Northlandia: Cemetery-walking volunteers keep history, genealogy alive — and online
Members of the website Find A Grave document graves in the Northland.
CLOQUET — "'Nagorski' is the name we're looking for. Ronald Nagorski," Laurie Kelley said as she walked through the G section of Old Calvary Cemetery.
Kelley carried a shovel, kneeling pad, broom and cellphone, which she calls her "tools of the trade" — the "trade" being photographing gravestones for fellow members on the website Find a Grave .
"They recommend not using cleaners on there because you don't want to harm the stones," Kelley said. "Especially if it's an older, softer stone. So I have these things with to just help clear it up a bit. For a lot of people, this is the only photo they've ever seen of their relative's grave."
Kelley is one of millions of volunteers who contribute to Find A Grave and one of a large group based in the Northland. The website was created in 1995 when its founder wanted to share photos of famous people's graves. Today, it's open to all individuals to find, record and present final resting place info with the world. It's run entirely by volunteers like Kelley who take the time to record, photograph and manage memorials for people around the world and region.
Volunteers range widely in their contributions to the site. Kelley has been on the site for seven years and manages 6,656 memorials. One of the largest local contributors to the site, who goes by the username "Duluth Graver," has added 122,000 photos and added 27,577 memorials to the site. "Judy H" up in Cook has added 60,000 memorials to the site in her 12 years working on it.
It's not about me — it's about helping others find someone they're looking for.
"Judy H is legendary," Kelley said. "She actually transferred some of the Cloquet memorials over to me because she said she knew she could trust me to take care of them. I felt honored. She's over 80 years old and still doing it all the time."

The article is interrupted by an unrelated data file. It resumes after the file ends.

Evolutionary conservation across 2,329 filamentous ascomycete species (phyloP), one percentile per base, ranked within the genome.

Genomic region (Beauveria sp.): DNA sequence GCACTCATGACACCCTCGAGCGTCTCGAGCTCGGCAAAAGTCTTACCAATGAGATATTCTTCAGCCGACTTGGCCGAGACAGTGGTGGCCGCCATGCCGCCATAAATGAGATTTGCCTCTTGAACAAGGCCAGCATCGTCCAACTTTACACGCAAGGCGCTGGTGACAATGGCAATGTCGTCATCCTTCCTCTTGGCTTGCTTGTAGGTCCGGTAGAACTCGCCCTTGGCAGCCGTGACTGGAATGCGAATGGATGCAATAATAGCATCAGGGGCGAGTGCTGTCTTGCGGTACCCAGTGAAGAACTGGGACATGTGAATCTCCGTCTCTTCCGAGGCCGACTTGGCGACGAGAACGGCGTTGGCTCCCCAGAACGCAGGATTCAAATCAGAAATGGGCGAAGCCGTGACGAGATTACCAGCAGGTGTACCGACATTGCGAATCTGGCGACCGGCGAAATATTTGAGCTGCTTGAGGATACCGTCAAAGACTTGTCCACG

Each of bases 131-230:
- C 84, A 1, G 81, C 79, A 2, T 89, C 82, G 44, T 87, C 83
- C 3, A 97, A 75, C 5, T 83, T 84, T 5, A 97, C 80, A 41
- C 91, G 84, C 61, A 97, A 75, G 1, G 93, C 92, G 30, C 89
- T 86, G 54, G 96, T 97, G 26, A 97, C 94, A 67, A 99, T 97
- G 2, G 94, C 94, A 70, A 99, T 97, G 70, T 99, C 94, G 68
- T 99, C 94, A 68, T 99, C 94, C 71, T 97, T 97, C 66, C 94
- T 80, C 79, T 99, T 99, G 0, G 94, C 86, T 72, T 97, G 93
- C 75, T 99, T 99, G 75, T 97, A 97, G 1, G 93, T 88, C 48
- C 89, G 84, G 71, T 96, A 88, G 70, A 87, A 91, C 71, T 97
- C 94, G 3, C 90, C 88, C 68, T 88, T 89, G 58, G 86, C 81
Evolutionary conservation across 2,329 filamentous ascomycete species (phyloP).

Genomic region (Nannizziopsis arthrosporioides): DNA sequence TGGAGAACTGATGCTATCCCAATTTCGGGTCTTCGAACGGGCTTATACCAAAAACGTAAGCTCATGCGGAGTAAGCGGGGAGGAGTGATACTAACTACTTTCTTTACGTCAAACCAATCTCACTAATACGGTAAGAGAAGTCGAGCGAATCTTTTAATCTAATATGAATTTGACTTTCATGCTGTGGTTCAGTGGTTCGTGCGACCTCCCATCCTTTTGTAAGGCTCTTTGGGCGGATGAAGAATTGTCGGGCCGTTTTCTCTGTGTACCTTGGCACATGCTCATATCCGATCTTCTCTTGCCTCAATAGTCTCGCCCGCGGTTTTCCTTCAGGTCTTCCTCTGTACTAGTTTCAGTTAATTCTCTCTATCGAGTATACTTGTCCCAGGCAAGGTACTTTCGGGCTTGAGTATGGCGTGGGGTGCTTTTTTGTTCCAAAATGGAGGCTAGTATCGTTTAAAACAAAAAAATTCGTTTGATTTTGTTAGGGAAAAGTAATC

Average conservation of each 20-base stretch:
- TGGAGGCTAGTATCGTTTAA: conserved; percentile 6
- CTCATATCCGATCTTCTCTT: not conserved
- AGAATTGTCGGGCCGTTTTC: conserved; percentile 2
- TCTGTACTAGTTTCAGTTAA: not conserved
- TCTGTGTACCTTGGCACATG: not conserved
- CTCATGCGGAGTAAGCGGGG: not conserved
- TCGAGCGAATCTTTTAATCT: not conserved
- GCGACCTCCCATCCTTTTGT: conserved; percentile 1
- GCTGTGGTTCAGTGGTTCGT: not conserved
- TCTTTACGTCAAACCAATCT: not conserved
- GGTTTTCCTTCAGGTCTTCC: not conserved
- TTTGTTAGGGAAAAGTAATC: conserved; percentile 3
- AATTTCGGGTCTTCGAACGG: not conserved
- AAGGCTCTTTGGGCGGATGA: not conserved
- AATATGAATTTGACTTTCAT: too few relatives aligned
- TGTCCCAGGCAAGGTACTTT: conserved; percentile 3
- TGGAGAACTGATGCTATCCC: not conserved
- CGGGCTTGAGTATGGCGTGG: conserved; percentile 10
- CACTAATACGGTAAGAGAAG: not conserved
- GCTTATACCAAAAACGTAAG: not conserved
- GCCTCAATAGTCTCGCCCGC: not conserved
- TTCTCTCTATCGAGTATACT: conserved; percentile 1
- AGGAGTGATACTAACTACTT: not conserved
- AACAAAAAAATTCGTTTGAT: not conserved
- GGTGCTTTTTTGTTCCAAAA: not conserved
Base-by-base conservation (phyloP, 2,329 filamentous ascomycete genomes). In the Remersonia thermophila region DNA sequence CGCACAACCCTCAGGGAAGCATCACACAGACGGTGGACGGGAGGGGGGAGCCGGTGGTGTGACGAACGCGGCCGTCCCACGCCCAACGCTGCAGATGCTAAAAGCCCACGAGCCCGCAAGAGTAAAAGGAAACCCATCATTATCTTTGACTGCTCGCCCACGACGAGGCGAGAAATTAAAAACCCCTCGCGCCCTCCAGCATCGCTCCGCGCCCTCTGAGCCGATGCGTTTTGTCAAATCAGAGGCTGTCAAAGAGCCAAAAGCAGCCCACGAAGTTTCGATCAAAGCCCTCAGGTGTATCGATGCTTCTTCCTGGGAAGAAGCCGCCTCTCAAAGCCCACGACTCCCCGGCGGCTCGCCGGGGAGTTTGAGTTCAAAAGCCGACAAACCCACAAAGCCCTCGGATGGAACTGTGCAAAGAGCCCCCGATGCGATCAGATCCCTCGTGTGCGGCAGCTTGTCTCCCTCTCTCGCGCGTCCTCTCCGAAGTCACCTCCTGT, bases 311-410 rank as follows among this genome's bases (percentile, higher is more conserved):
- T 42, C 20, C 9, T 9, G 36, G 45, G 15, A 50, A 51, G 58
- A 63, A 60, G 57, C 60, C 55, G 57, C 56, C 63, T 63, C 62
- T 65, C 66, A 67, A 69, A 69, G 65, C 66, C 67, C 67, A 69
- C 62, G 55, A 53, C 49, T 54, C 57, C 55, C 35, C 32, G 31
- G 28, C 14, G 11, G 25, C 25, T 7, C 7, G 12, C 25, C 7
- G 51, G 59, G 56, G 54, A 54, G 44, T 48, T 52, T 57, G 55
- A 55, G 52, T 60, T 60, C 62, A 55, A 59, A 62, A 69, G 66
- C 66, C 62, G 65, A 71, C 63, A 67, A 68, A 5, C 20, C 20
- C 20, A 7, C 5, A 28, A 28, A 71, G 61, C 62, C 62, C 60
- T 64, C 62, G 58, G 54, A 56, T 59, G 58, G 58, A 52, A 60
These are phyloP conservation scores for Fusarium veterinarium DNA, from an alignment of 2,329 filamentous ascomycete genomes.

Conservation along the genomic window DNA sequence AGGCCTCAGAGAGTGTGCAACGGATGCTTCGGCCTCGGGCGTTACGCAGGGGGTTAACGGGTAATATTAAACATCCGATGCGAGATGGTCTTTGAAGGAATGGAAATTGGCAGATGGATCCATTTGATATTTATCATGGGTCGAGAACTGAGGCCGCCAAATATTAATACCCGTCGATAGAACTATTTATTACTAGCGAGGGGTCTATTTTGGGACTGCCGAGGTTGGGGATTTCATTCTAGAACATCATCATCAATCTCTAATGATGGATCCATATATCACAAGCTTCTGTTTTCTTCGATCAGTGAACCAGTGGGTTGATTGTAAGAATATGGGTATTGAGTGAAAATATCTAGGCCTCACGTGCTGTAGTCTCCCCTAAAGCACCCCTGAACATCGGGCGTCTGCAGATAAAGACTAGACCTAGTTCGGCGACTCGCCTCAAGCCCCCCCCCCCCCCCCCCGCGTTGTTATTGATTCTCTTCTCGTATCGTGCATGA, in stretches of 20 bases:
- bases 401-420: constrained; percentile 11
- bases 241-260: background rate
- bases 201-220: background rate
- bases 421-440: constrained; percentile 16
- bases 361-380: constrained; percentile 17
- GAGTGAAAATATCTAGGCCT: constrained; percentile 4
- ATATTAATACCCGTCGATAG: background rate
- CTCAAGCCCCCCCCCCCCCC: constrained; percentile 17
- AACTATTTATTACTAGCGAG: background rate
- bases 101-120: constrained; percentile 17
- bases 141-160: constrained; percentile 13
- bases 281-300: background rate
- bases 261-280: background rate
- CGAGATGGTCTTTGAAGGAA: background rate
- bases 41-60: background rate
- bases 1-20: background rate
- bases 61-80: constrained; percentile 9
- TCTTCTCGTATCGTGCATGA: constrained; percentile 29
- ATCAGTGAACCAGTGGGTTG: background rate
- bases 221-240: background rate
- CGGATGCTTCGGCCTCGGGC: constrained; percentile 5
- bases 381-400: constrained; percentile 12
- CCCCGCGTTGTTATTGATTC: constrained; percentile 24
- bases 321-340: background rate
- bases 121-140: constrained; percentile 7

While she knew Judy's username, Kelley and the rest of the volunteers have mostly never met. They just chat through the site and send each other corrections and notes to add family members.
That's how most people get into this hobby — by diving into their own family history on the site.
"I'm kind of the keeper of family history," said Find a Grave member Rita Sherepa, of Gnesen Township. "When I'd look up somebody's name, I would sometimes find them on Find a Grave. It helped so much with my family history. ... And I saw that one of the things on there that you could do was take volunteer pictures for people. And to me, that was a wonderful way to give back because I'd gotten so much in my genealogy from there."
Sherepa joined the website 11 years ago. She started taking photographs of graves at her closest local cemeteries, Calvary Cemetery and the Polish Catholic Cemetery on Howard Gnesen Road. She'd print a list of requests, visit the cemetery's superintendent to get a map, and set out finding graves to photograph.
"Over time, I'd get to know the cemeteries better, like OK, if this is Section A and then B and C, why is there suddenly a Section 22?" Sherepa said. "Some of them are just bizarre. But you start to get used to it and you'd be able to find people easier."
For example, Sherepa once found a woman's grandmother's grave despite it not appearing at first glance.